Keeping in view the expected climate change in rainfall, temperature and other weather parameters in the coming years, an attempt was made to know the agriculture crop productivity by the year 2035,using the InfoCrop simulation model under the project Karnataka State Action Plan for Climate Change 2020 (SAPCC-2020).

The output data for Karnataka state revealed that, cotton yield is gaining by 55.6 %, Soybean by 28.9 %, maize by 24.5 %, Sorghum by 20.3 %, redgram by 19.2 %, chickpea by 13.5 %, finger millet by 12.0 % and sugarcane by 6.1%; whereas groundnut is losing by 9.6 % and rice by 5.6% under the changed climate scenario during the year 2035.

In view of increasing the total agricultural production to meet the growing populations of the state, potential crops identified through the model prediction have to be promoted in the years to come. Therefore, the area under rice and groundnut in South Interior Karnataka, wheat and groundnut in North Interior Karnataka, chickpea, maize, rice, sorghum and redgram in hilly region and rice and finger millet in coastal regions have to be reduced and they should be replaced by other potential crops.

Weather based IFS,strengthening of the agromet advisory services in the State, rainwater management in rainfed areas, flood adaptation strategies, good agronomic practices and strategies to protect soil health are some of the adaptation strategies identified to enhance the food production.

In order to minimize the climate change magnitude, some of the mitigation strategies like reduction of methane emission from rice fields, amelioration of enteric methane emission in ruminants, reduction of nitrous oxide emission and sequestration of carbon in agricultural soils, has been addressed

Contingent crop plan for different weather aberrations have been prepared for south Karnataka in particular by UASB and for all the districts of the state in association with CRIDA, Hyderabad from research output of UAS(B).

6. Please tell us some of the breakthrough research done by your University. Further, how is your university managing technology in different aspects of agriculture for the benefit of farmer?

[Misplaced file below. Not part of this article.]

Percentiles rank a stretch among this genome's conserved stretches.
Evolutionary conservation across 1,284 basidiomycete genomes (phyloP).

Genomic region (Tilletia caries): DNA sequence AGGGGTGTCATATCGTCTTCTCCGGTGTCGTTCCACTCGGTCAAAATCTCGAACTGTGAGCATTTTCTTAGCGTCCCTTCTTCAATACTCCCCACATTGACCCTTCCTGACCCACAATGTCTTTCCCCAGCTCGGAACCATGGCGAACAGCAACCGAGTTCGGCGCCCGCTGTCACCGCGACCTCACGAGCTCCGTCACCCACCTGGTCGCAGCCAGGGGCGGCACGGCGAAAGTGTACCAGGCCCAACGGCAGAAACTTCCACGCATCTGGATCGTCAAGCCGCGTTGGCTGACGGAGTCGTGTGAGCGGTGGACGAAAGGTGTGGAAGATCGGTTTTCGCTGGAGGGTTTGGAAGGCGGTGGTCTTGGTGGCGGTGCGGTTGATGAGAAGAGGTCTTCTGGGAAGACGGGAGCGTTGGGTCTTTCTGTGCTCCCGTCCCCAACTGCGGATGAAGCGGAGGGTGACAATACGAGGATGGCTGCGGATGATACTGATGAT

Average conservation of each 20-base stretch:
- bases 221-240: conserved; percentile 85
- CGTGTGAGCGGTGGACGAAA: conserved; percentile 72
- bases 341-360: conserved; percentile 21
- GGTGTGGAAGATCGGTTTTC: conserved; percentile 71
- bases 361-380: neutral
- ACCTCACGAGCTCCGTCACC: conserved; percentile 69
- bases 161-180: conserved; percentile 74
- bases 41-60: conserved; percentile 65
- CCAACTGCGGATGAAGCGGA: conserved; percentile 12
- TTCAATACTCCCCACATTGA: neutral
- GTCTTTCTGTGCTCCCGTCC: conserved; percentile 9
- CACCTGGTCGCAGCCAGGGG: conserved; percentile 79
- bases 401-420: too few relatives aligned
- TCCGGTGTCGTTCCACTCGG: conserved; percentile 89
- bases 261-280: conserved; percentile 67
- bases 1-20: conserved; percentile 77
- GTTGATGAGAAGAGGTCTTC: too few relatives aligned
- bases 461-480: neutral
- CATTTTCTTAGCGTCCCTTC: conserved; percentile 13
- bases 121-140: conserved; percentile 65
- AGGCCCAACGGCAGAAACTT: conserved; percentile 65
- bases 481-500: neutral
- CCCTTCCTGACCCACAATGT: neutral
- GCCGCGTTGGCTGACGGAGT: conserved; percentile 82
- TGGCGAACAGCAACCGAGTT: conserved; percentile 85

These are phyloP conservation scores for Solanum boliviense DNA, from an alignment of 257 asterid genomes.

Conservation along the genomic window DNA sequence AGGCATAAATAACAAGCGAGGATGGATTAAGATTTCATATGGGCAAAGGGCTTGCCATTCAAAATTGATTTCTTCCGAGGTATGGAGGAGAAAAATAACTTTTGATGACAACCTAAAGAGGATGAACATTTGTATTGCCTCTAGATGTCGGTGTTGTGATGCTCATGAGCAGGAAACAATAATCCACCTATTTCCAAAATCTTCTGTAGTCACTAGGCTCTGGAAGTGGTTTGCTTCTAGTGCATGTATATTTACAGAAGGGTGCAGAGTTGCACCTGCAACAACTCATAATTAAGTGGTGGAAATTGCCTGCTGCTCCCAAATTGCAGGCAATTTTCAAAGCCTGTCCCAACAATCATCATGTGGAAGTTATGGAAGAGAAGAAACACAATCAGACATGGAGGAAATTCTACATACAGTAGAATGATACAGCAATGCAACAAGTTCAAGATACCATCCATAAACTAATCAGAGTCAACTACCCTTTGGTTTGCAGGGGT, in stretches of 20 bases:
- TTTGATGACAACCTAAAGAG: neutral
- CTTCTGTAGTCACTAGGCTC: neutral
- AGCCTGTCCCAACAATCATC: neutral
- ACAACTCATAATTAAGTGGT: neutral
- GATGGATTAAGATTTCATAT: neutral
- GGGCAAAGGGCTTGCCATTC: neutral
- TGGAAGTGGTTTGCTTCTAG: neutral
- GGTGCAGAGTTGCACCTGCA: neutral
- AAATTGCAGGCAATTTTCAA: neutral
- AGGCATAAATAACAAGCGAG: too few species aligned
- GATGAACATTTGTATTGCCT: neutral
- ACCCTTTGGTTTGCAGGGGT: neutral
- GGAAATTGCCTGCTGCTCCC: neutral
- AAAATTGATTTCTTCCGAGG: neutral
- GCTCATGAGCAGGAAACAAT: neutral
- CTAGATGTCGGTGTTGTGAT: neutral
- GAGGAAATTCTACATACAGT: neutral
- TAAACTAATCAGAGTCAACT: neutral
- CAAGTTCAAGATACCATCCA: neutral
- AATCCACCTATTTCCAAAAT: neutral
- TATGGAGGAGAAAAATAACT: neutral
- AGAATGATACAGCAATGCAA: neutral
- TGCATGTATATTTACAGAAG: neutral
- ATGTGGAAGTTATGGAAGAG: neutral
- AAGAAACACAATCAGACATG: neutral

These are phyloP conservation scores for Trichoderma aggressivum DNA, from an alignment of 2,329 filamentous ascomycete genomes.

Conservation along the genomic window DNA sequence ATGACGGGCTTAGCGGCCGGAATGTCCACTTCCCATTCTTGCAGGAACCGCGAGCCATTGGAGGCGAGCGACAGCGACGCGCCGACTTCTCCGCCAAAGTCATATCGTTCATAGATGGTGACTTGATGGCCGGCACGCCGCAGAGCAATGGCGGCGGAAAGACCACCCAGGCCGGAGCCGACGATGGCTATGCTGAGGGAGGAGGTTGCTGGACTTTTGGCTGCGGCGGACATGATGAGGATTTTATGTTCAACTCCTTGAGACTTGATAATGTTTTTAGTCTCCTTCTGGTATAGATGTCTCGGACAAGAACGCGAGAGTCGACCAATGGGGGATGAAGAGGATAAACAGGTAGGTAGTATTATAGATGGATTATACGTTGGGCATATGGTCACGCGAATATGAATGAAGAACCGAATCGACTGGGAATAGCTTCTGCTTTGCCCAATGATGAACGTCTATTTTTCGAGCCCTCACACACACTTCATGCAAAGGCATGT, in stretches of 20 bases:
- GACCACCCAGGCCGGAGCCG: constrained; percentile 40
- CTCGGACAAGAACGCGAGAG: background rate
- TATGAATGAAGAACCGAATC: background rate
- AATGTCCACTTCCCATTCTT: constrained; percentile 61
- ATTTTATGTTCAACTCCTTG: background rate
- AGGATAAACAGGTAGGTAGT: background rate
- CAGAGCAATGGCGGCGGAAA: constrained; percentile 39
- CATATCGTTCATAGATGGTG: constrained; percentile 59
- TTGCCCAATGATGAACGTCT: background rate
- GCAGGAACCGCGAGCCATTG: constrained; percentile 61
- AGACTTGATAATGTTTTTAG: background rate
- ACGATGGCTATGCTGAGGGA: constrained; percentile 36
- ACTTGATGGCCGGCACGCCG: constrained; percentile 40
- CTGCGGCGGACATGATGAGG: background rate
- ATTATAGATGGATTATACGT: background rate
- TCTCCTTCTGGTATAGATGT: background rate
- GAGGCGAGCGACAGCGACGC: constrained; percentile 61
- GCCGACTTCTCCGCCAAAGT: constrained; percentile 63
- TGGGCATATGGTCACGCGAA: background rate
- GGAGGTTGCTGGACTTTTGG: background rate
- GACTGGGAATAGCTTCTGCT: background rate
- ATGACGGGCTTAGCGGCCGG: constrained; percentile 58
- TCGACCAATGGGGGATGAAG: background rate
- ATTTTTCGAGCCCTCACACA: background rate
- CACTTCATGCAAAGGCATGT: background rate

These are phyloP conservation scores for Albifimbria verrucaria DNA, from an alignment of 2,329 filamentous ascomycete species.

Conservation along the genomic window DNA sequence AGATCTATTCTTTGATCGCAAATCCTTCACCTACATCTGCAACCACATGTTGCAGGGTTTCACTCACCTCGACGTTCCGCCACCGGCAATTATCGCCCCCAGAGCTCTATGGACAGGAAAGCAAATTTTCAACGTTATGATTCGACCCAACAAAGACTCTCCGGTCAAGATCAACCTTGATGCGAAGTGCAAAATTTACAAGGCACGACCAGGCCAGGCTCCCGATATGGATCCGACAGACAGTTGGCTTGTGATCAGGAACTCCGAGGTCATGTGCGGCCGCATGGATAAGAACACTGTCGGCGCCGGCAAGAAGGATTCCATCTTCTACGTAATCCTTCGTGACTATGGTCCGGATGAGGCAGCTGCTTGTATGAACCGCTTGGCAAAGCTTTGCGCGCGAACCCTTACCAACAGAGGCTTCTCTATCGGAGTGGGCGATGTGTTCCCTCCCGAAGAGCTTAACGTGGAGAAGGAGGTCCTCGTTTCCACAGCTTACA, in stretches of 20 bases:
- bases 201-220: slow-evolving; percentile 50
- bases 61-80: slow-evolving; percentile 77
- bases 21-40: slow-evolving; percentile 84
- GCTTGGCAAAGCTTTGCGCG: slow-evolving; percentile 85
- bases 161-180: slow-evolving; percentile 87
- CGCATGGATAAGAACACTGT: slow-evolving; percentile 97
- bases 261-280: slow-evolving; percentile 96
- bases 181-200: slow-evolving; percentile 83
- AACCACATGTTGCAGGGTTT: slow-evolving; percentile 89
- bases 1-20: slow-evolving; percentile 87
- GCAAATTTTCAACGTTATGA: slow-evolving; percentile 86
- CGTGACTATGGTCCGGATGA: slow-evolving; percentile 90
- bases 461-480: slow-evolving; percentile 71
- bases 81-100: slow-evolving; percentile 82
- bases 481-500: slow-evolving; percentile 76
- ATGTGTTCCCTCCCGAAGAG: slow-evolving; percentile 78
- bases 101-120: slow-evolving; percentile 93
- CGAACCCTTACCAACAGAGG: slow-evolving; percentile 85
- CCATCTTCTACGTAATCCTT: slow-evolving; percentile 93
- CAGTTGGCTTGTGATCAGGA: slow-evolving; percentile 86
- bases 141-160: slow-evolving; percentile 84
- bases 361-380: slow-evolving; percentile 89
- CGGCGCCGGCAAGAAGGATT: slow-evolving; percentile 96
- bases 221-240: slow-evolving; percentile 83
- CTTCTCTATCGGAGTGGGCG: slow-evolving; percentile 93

Our University (UASB) is the first to develop hybrids in cotton, rice and sunflower. Karnataka being the second most drought prone state in the country, it has prompted UASB to become the pioneer in development of soil and water conservation technology. Models developed at UASB are being followed by several farms and institutes.

7. How ready are Indian agriculture scientist for supporting farmers tackle severe and unpredictable weather changes? How is your university preparing the region to handle such challenges?

Micro level Agromet advisory services (MAAS) is being issued under NICRA project on every Tuesday and Friday, based on the block level weather forecast and technical input from subject matter specialist (SMS). Based on the success story, MAAS is being extended for each district under KVK (DAMU) and for each Agro-climatic zone under GKMS.

Cumulative benefits of NICRA project to the farming community in association withIMD and KSNDMC

Advisory to 23 lakh farmers throughout the state (block wise) in collaboration with KSNDMC and IMD is being issued.

Cumulative benefit through horizontal spread of our advisories is to the tune of Rs. 1782 crores per annum by timely agricultural operations starting from sowing to post harvest management.

8. Are you running any programmes or projects for the benefit of farmers? How is it helping them and their families?

All research projects of the University are addressing the State farmers issues which is one of the mandates of the university.

University of Agricultural Sciences, Bangalore is conducting various Research programmes about 300 projects including 32 All India Co-ordinated Research Projects. Among them, many projects benefited farmers directly viz., IFS, National Seed Project, Biofuel Project, Organic farming etc.

AICRP on IFS, UAS, Bengaluru centre is advocating IFS models to farmers comprising of crops / cropping systems + animal and other subsidiary enterprises having minimum competition, maximum complementarity, maximum recycling of byproducts thereby slowly reducing the dependency on the externally purchased inputs, improving the soil health. Providing additional employment opportunities for the entire family members, regular flow of income throughout the year.

University funded project under the various thematic areas like Farmer Centric Demand driven project and climate smart Agriculture projects addressing the field problems faced by farmers. These projects also help in understanding the farmers problems leading to problematic situation like farmers suicide. Also helps in addressing the problems like value addition to the agriculture waste both at farmers field and agriculture-based industries. Further in order to create awareness among farmers about the technologies, climate smart villages are being adopted to demonstrate latest technologies to create awareness among farmers.